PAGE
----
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Man faces murder charge in downtown shooting case

August 01, 2006|by KAREN HANNA

HAGERSTOWN - A 27-year-old Hagerstown man accused of killing a young mother said he missed the person he was trying to shoot, according to a witness cited in a charging document.

Demetrius "Meach" Pierr McDaniels, of 1052 D Noland Drive, was charged Monday night with murder in the death of Trisiviah Rodriguez, 20, of 56 E. Antietam St. in Hagerstown, who was hit by a bullet in the first block of East Franklin Street early Monday.

McDaniels could face the death penalty if he is convicted, Washington County District Court Commissioner Cheryl Titus told him.

He is charged with two counts of first-degree murder, second-degree murder, attempted first-degree murder, two counts of first-degree assault, two counts of second-degree assault, attempted robbery and other crimes, including weapons possession. McDaniels, who was ordered held without bond, will appear for a bail review today.

The two counts of first-degree murder reflect that McDaniels is accused of committing murder in the commission of other crimes, Titus said.

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According to a charging document, a man told police two black males carrying guns, including one later alleged to be McDaniels, approached him on the first block of East Franklin Street and demanded he empty his pockets. When they let him go, the man said he heard shooting, and he ducked behind a car.

Rodriguez was found dead, lying on her stomach near the spot, the charging document states.

"I missed, yo, I missed whoever I was aiming for, I missed. I shot somebody, I really don't care who I was aiming for, I missed," one witness said she heard McDaniels say.

A few people, most appearing in their teens and early 20s, lingered as they walked past a spot near 65 E. Franklin St. where a teddy bear was tied to a tree with a white shoelace.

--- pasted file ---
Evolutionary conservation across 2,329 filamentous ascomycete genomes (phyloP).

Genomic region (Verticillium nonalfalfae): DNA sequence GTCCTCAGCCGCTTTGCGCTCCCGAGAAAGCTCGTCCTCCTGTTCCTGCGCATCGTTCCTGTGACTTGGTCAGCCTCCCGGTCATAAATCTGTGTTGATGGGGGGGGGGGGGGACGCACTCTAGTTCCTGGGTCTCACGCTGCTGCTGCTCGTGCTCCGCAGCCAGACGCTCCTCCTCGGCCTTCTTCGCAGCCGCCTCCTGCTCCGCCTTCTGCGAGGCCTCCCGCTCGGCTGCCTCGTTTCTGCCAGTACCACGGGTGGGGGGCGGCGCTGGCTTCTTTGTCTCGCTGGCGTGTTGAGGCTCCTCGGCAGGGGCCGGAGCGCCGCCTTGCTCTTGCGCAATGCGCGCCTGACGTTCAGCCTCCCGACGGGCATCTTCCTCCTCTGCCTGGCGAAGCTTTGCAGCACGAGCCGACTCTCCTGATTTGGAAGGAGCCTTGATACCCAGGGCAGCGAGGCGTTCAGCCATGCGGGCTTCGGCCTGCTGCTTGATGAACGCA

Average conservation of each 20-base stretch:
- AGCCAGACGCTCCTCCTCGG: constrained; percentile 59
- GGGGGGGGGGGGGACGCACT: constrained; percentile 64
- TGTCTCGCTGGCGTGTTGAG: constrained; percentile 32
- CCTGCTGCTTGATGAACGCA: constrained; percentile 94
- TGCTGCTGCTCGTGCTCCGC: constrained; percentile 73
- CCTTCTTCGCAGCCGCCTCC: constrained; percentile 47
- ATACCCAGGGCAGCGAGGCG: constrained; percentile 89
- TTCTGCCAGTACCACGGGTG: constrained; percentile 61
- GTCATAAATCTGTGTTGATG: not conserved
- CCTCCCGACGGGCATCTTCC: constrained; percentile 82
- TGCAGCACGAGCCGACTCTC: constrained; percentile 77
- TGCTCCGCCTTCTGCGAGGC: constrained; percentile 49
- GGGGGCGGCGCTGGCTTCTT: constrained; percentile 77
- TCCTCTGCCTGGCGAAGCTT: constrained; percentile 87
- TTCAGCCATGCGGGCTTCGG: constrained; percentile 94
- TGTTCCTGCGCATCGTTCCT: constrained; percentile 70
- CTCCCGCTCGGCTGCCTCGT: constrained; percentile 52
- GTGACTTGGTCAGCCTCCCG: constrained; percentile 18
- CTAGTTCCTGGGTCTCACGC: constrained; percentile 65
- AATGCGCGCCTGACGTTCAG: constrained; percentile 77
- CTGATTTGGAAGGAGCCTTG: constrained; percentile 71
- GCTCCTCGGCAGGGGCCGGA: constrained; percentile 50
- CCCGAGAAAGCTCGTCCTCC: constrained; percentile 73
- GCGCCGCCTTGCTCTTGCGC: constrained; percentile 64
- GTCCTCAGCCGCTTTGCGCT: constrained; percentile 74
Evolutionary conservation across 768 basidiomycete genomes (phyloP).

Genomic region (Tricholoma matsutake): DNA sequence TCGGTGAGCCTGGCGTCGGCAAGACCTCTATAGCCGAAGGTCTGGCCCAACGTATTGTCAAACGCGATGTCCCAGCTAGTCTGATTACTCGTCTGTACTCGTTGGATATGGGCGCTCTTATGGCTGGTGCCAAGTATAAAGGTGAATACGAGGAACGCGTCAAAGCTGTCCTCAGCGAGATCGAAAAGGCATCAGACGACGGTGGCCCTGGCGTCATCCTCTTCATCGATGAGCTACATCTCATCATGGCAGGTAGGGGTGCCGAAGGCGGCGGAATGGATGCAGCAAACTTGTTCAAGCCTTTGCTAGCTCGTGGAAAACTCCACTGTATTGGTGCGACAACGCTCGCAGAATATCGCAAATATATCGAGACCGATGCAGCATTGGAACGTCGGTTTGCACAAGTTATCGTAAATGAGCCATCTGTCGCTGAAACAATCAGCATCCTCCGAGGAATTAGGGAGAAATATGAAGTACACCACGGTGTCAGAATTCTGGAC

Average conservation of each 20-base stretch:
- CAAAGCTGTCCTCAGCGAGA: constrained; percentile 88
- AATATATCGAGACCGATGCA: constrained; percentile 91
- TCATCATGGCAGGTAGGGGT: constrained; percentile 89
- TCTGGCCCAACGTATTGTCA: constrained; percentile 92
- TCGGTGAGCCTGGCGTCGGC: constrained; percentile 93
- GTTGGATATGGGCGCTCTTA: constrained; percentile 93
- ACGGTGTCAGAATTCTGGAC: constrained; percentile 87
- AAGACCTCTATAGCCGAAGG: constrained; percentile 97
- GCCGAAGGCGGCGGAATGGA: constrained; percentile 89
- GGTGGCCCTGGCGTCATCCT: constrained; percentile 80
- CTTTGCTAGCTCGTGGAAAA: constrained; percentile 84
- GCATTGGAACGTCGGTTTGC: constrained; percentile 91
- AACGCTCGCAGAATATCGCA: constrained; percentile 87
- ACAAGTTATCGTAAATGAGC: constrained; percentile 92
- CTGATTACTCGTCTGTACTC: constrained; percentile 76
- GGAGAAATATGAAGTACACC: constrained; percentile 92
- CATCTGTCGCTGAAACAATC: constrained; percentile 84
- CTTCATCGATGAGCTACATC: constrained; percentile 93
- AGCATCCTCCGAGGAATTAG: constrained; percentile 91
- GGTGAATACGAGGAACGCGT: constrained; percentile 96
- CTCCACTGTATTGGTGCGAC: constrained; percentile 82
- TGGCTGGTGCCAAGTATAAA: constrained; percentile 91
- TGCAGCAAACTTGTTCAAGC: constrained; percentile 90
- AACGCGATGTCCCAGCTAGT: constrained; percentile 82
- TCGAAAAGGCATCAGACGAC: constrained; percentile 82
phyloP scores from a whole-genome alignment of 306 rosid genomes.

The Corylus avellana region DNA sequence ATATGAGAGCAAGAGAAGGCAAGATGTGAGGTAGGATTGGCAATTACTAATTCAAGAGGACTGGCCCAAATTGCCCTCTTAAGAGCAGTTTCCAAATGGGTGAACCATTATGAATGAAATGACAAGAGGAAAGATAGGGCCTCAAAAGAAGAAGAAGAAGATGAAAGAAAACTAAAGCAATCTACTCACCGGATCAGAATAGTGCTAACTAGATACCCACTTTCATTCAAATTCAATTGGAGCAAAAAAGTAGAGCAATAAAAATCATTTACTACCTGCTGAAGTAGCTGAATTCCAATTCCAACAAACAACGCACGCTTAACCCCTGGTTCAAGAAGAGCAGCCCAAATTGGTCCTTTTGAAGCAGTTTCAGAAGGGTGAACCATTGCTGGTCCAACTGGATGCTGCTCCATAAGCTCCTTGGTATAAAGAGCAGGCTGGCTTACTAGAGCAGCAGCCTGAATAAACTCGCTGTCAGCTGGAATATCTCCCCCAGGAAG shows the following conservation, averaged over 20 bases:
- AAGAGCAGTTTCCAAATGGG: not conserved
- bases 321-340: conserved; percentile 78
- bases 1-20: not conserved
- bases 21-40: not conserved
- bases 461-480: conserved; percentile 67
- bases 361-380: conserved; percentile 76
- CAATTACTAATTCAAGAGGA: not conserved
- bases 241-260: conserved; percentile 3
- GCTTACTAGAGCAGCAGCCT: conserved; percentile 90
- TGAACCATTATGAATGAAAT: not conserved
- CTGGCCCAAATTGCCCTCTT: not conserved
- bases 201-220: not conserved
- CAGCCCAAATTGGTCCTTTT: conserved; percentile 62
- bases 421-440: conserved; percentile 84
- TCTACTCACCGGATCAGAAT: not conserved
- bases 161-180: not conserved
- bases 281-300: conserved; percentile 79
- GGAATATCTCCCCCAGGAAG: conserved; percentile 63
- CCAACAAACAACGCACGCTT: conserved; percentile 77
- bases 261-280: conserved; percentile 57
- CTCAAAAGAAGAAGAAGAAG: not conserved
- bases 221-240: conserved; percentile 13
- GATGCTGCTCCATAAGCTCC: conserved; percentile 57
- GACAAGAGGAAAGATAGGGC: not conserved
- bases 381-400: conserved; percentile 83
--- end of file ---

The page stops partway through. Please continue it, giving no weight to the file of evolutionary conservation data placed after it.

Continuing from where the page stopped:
A note left by the bear above a pot of silk poinsettias said, "In loving memory of 'Tee.' We love you! Love KayKay + Gabi."

Gabi VanDyke, 18, who briefly lived with Rodriguez, said the victim was a funny and outgoing woman. She leaves behind a baby girl, she said.

"She just wanted to be around people, that's what I noticed. She wanted to be around people to talk to and laugh with. She always wanted to be around her daughter," VanDyke said.

Rodriguez planned to start school soon to be a medical assistant, said VanDyke, who sat on a porch a few houses away from the memorial.

McDaniels, who appeared in District Court in shackles around the waist of his white jumpsuit, was calm and quiet as Titus processed his charges. He told her he moved from New York City about three months ago. He has never had a job, he said.

He lived with a friend in Noland Village, and he was on parole from prison in New York, where he spent time on an attempted robbery charge.

According to VanDyke, Rodriguez likely was not involved in any altercation that might have led to the shooting.

"It didn't have nothing to do with her. She was just in the wrong spot when the bullets started flying," VanDyke said.

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